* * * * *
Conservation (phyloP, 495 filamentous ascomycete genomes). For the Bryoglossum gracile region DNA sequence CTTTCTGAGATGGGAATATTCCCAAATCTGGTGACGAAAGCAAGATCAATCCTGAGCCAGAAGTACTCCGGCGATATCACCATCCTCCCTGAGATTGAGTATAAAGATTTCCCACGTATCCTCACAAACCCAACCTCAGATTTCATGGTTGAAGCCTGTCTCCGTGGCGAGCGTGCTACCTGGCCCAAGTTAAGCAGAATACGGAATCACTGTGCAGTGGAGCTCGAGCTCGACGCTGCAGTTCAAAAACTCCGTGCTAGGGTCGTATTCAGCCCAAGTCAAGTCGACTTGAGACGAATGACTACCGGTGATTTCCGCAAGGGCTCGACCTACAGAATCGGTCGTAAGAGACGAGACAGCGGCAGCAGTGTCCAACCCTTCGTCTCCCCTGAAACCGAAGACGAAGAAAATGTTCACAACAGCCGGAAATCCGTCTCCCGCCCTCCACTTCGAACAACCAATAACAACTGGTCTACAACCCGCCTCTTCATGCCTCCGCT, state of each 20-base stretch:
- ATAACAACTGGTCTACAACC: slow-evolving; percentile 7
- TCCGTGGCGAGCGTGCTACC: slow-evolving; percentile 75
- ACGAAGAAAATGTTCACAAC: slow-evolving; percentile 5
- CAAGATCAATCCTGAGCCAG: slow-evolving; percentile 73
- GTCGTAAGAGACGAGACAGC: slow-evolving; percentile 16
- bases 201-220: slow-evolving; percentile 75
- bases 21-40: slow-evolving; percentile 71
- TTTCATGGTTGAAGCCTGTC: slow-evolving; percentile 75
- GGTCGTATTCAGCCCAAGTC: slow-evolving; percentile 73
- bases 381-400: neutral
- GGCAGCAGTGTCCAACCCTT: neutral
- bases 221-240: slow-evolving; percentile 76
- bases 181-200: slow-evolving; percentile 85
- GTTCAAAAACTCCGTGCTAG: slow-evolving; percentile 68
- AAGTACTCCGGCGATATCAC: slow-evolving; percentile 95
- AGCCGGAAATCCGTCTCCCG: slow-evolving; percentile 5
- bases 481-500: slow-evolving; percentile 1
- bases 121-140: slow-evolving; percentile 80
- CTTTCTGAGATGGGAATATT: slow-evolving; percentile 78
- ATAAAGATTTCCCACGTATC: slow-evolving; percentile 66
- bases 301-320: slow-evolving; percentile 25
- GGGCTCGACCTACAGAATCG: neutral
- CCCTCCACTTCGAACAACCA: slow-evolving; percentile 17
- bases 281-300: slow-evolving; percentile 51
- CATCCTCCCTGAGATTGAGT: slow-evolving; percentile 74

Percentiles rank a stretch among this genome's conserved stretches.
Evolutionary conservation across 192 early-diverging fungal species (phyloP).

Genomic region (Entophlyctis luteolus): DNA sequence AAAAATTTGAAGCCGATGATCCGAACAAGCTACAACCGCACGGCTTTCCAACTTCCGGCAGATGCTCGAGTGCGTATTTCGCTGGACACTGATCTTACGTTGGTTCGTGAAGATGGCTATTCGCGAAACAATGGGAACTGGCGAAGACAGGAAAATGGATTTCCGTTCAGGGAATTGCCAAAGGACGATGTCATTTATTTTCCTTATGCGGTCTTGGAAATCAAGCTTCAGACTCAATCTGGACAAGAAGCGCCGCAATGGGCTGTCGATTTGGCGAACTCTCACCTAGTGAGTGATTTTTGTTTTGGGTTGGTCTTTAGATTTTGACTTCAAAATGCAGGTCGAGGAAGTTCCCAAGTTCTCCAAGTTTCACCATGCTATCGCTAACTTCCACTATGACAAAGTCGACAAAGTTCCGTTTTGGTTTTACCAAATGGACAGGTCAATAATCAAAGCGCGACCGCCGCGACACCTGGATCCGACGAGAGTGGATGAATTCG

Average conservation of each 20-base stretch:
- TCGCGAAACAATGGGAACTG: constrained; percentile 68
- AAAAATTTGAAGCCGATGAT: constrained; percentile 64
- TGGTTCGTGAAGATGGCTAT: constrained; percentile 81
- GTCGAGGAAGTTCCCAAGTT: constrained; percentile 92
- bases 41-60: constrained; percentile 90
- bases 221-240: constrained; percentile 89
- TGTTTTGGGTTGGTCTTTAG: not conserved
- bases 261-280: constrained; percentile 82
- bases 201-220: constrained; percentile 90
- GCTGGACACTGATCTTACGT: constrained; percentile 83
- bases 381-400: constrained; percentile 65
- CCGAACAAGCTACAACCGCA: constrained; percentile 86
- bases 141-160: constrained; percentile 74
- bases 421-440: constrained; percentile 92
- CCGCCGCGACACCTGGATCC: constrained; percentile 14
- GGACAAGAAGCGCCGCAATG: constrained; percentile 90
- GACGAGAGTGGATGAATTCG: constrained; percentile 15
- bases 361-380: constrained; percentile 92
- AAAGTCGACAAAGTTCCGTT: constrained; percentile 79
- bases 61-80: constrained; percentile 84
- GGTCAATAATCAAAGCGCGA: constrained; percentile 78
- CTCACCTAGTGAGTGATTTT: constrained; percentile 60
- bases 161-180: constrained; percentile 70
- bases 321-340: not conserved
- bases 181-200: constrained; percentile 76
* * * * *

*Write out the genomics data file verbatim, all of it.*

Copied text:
Conservation (phyloP, 495 filamentous ascomycete genomes). For the Bryoglossum gracile region DNA sequence CTTTCTGAGATGGGAATATTCCCAAATCTGGTGACGAAAGCAAGATCAATCCTGAGCCAGAAGTACTCCGGCGATATCACCATCCTCCCTGAGATTGAGTATAAAGATTTCCCACGTATCCTCACAAACCCAACCTCAGATTTCATGGTTGAAGCCTGTCTCCGTGGCGAGCGTGCTACCTGGCCCAAGTTAAGCAGAATACGGAATCACTGTGCAGTGGAGCTCGAGCTCGACGCTGCAGTTCAAAAACTCCGTGCTAGGGTCGTATTCAGCCCAAGTCAAGTCGACTTGAGACGAATGACTACCGGTGATTTCCGCAAGGGCTCGACCTACAGAATCGGTCGTAAGAGACGAGACAGCGGCAGCAGTGTCCAACCCTTCGTCTCCCCTGAAACCGAAGACGAAGAAAATGTTCACAACAGCCGGAAATCCGTCTCCCGCCCTCCACTTCGAACAACCAATAACAACTGGTCTACAACCCGCCTCTTCATGCCTCCGCT, state of each 20-base stretch:
- ATAACAACTGGTCTACAACC: slow-evolving; percentile 7
- TCCGTGGCGAGCGTGCTACC: slow-evolving; percentile 75
- ACGAAGAAAATGTTCACAAC: slow-evolving; percentile 5
- CAAGATCAATCCTGAGCCAG: slow-evolving; percentile 73
- GTCGTAAGAGACGAGACAGC: slow-evolving; percentile 16
- bases 201-220: slow-evolving; percentile 75
- bases 21-40: slow-evolving; percentile 71
- TTTCATGGTTGAAGCCTGTC: slow-evolving; percentile 75
- GGTCGTATTCAGCCCAAGTC: slow-evolving; percentile 73
- bases 381-400: neutral
- GGCAGCAGTGTCCAACCCTT: neutral
- bases 221-240: slow-evolving; percentile 76
- bases 181-200: slow-evolving; percentile 85
- GTTCAAAAACTCCGTGCTAG: slow-evolving; percentile 68
- AAGTACTCCGGCGATATCAC: slow-evolving; percentile 95
- AGCCGGAAATCCGTCTCCCG: slow-evolving; percentile 5
- bases 481-500: slow-evolving; percentile 1
- bases 121-140: slow-evolving; percentile 80
- CTTTCTGAGATGGGAATATT: slow-evolving; percentile 78
- ATAAAGATTTCCCACGTATC: slow-evolving; percentile 66
- bases 301-320: slow-evolving; percentile 25
- GGGCTCGACCTACAGAATCG: neutral
- CCCTCCACTTCGAACAACCA: slow-evolving; percentile 17
- bases 281-300: slow-evolving; percentile 51
- CATCCTCCCTGAGATTGAGT: slow-evolving; percentile 74

Percentiles rank a stretch among this genome's conserved stretches.
Evolutionary conservation across 192 early-diverging fungal species (phyloP).

Genomic region (Entophlyctis luteolus): DNA sequence AAAAATTTGAAGCCGATGATCCGAACAAGCTACAACCGCACGGCTTTCCAACTTCCGGCAGATGCTCGAGTGCGTATTTCGCTGGACACTGATCTTACGTTGGTTCGTGAAGATGGCTATTCGCGAAACAATGGGAACTGGCGAAGACAGGAAAATGGATTTCCGTTCAGGGAATTGCCAAAGGACGATGTCATTTATTTTCCTTATGCGGTCTTGGAAATCAAGCTTCAGACTCAATCTGGACAAGAAGCGCCGCAATGGGCTGTCGATTTGGCGAACTCTCACCTAGTGAGTGATTTTTGTTTTGGGTTGGTCTTTAGATTTTGACTTCAAAATGCAGGTCGAGGAAGTTCCCAAGTTCTCCAAGTTTCACCATGCTATCGCTAACTTCCACTATGACAAAGTCGACAAAGTTCCGTTTTGGTTTTACCAAATGGACAGGTCAATAATCAAAGCGCGACCGCCGCGACACCTGGATCCGACGAGAGTGGATGAATTCG

Average conservation of each 20-base stretch:
- TCGCGAAACAATGGGAACTG: constrained; percentile 68
- AAAAATTTGAAGCCGATGAT: constrained; percentile 64
- TGGTTCGTGAAGATGGCTAT: constrained; percentile 81
- GTCGAGGAAGTTCCCAAGTT: constrained; percentile 92
- bases 41-60: constrained; percentile 90
- bases 221-240: constrained; percentile 89
- TGTTTTGGGTTGGTCTTTAG: not conserved
- bases 261-280: constrained; percentile 82
- bases 201-220: constrained; percentile 90
- GCTGGACACTGATCTTACGT: constrained; percentile 83
- bases 381-400: constrained; percentile 65
- CCGAACAAGCTACAACCGCA: constrained; percentile 86
- bases 141-160: constrained; percentile 74
- bases 421-440: constrained; percentile 92
- CCGCCGCGACACCTGGATCC: constrained; percentile 14
- GGACAAGAAGCGCCGCAATG: constrained; percentile 90
- GACGAGAGTGGATGAATTCG: constrained; percentile 15
- bases 361-380: constrained; percentile 92
- AAAGTCGACAAAGTTCCGTT: constrained; percentile 79
- bases 61-80: constrained; percentile 84
- GGTCAATAATCAAAGCGCGA: constrained; percentile 78
- CTCACCTAGTGAGTGATTTT: constrained; percentile 60
- bases 161-180: constrained; percentile 70
- bases 321-340: not conserved
- bases 181-200: constrained; percentile 76